Sunday, February 25, 2024 Feb 25, 2024
59° F Dallas, TX
Advertisement
Dallas History

A Cache of Abandoned Photos Opens a Window to Texas History

An office renovation in Corsicana recently uncovered an unintended time capsule.
By | |Courtesy Corsicana Residency
View Gallery
Image
When Corsicana residents failed to claim photos half a century ago, City Office Supply kept them for safekeeping. The 2,500 images, which were only recently discovered, form the basis of a new exhibit at the Corsicana Artist & Writer Residency. Corsicana Residency
Advertisement

A Cache of Abandoned Photos Opens a Window to Texas History

{{ oneIndex }} / {{ images.length }}

Advertisement

Four years ago, workers were clearing debris from an old office building in Corsicana, preparing for a renovation, when they discovered a time capsule: 400 envelopes of film and photographs, all taken more than 50 years ago. Of course, the workers weren’t looking for a time capsule, and they almost dumped the entire cache of about 2,500 photographs into the trash. 

The building’s contents were once the property of the now-defunct City Office Supply, which sent off customers’ film to a processing lab. When those customers failed to retrieve their photo orders, City Office Supply dutifully stored them for safekeeping. The company did this from 1948 to 1966, amassing four cabinets of abandoned images. 

The two decades of photos—which form the upcoming exhibition “DUST,” hosted by the Corsicana Artist & Writer Residency—show the candid, everyday life of the town of Corsicana and Navarro County. There are images of parades, high school dances, and road trips. 

“It’s an accidental archive of the county,” says Allison V. Smith, a well-known Dallas-based photographer. She co-curated the exhibition, along with Michael Thomas, the editor and publisher of 1814 Magazine, a biannual art and design publication. Thomas adds, “Postwar, baby boom, social movements, women’s rights—all these themes are depicted in these photos.”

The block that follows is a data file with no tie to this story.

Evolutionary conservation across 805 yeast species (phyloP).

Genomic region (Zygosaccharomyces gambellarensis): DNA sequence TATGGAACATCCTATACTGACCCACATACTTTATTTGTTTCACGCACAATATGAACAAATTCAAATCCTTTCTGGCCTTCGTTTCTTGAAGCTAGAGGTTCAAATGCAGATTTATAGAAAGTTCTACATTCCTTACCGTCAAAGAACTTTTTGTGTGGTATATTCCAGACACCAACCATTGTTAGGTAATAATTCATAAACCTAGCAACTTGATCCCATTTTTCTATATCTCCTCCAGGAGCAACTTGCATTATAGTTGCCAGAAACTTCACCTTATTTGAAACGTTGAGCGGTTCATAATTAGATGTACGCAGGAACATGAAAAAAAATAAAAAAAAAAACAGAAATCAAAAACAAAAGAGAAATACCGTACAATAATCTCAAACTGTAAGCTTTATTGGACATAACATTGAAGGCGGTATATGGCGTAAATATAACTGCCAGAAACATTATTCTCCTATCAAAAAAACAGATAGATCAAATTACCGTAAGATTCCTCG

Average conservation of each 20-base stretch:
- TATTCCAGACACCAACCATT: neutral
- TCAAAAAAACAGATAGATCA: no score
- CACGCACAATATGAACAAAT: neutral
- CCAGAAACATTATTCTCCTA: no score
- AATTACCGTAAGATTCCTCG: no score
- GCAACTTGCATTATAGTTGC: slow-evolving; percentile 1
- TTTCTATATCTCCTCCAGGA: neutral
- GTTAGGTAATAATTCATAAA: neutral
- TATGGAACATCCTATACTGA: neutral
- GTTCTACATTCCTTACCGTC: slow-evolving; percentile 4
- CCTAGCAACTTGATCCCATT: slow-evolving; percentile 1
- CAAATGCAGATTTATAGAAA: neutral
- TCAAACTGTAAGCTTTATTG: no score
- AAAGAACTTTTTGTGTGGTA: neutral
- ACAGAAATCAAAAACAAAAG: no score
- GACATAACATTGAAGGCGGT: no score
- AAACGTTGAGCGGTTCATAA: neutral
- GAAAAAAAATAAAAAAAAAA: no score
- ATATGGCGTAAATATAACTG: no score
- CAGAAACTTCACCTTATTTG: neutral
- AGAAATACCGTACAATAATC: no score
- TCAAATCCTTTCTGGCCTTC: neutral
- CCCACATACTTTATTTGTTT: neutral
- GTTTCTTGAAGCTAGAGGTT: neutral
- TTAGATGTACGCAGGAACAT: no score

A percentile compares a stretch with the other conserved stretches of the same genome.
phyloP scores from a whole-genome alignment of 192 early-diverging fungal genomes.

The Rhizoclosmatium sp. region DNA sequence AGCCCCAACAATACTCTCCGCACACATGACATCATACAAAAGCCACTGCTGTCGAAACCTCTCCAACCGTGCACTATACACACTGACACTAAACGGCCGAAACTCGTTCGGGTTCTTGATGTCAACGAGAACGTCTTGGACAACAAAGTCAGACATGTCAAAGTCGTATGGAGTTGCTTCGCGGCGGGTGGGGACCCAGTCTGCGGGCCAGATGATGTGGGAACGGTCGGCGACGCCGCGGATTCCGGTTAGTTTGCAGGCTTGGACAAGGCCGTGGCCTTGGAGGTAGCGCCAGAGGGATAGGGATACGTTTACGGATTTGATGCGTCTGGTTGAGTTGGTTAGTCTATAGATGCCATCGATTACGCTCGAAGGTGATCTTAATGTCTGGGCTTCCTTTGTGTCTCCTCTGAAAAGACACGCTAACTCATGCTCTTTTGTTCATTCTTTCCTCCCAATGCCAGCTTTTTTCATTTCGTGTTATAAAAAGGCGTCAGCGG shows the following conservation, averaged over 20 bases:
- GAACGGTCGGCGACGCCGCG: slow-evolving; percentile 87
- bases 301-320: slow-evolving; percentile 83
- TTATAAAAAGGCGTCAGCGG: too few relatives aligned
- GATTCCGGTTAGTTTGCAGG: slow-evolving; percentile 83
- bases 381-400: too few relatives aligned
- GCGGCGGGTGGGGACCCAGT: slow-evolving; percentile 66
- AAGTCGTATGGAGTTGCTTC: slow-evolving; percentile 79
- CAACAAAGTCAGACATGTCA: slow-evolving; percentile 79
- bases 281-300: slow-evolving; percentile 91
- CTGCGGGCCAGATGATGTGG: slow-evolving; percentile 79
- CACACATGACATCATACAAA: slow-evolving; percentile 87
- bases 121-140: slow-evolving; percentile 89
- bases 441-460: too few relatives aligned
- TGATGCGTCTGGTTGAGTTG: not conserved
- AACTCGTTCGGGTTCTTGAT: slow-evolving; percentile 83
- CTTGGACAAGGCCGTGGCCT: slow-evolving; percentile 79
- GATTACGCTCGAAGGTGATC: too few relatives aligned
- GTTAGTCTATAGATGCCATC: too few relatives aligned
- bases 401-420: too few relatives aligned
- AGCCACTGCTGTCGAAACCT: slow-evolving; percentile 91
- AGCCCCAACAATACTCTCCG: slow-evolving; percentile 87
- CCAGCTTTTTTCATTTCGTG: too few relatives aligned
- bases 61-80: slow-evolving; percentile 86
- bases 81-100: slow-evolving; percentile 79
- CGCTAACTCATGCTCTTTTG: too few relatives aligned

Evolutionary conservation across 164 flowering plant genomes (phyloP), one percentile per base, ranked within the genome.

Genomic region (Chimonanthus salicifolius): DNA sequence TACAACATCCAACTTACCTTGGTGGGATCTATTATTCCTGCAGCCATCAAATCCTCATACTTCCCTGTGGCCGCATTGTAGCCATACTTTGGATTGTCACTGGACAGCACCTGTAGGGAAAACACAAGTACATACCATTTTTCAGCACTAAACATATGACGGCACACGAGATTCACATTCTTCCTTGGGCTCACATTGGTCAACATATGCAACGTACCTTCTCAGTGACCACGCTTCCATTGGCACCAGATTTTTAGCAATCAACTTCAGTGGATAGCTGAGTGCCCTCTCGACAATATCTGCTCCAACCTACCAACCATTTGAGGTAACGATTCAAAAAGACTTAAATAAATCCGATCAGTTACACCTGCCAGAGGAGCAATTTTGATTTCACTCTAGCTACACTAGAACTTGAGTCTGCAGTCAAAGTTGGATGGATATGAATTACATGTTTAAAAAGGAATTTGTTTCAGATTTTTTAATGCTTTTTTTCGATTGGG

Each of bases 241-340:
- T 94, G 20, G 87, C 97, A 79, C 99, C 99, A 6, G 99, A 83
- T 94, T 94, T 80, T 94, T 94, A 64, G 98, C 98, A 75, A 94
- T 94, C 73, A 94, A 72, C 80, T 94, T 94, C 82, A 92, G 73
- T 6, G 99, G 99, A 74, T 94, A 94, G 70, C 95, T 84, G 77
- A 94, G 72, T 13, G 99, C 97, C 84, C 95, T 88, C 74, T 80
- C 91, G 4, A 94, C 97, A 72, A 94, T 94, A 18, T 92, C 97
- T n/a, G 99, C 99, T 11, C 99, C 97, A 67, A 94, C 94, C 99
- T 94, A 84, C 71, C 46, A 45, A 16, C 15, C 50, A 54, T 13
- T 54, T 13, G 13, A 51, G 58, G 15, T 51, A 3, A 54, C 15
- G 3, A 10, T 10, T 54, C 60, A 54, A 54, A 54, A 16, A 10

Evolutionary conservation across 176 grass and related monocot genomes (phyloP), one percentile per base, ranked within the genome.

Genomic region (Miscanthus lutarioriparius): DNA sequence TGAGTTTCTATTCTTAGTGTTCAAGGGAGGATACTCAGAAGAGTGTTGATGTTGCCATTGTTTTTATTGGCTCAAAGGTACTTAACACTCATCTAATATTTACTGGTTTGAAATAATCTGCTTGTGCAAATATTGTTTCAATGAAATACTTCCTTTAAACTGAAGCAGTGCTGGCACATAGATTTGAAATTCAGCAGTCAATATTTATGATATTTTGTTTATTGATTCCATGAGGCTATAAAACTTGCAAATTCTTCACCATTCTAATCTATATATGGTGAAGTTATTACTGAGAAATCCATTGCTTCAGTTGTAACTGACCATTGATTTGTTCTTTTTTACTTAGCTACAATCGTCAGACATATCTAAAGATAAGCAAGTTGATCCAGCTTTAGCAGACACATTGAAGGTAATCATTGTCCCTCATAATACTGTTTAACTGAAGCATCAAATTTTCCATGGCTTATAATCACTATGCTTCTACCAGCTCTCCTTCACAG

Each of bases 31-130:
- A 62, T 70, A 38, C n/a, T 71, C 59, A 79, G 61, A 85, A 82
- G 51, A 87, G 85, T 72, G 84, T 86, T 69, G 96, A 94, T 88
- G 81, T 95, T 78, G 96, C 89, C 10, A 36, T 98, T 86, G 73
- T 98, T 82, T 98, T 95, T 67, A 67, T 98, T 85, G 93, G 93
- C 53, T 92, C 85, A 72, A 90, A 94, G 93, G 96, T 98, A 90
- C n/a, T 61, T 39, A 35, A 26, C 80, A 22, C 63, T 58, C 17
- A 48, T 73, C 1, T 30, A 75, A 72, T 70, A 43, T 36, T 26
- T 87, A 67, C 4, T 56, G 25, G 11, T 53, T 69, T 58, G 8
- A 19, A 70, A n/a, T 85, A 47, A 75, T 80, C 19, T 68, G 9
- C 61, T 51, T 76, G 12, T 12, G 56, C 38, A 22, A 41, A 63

The photographs now belong to a nonprofit created this year by Smith, Thomas, and the photographer and educator Henry Horenstein. Their Full Frame Foundation intends to further preservation of historical photography. “DUST” will be the foundation’s first exhibition and the first time these images will be on view to the general public. An hour’s drive south of Dallas will offer a rare glimpse of local history—all of it found by accident. 

Related Articles

Image
Media

D Magazine’s 50 Greatest Stories: How the Starck Club Fell

It's easy to find stories that wax nostalgic about the legendary Starck Club. It's more difficult to find a chronicling of its finale.
Image
Dallas History

D Magazine’s 50 Greatest Stories: The Murders That Changed Fort Worth

The tragedy of how Cullen and Priscilla Davis put Fort Worth on the map.
Image
Dallas History

At the Reborn Longhorn Ballroom, Bob Wills Is Still the King

For one night, at least. The venue that began with the king of Western swing's name on the marquee is welcoming back his Texas Playboys, for the first time in decades.
By Bill Sanderson
Advertisement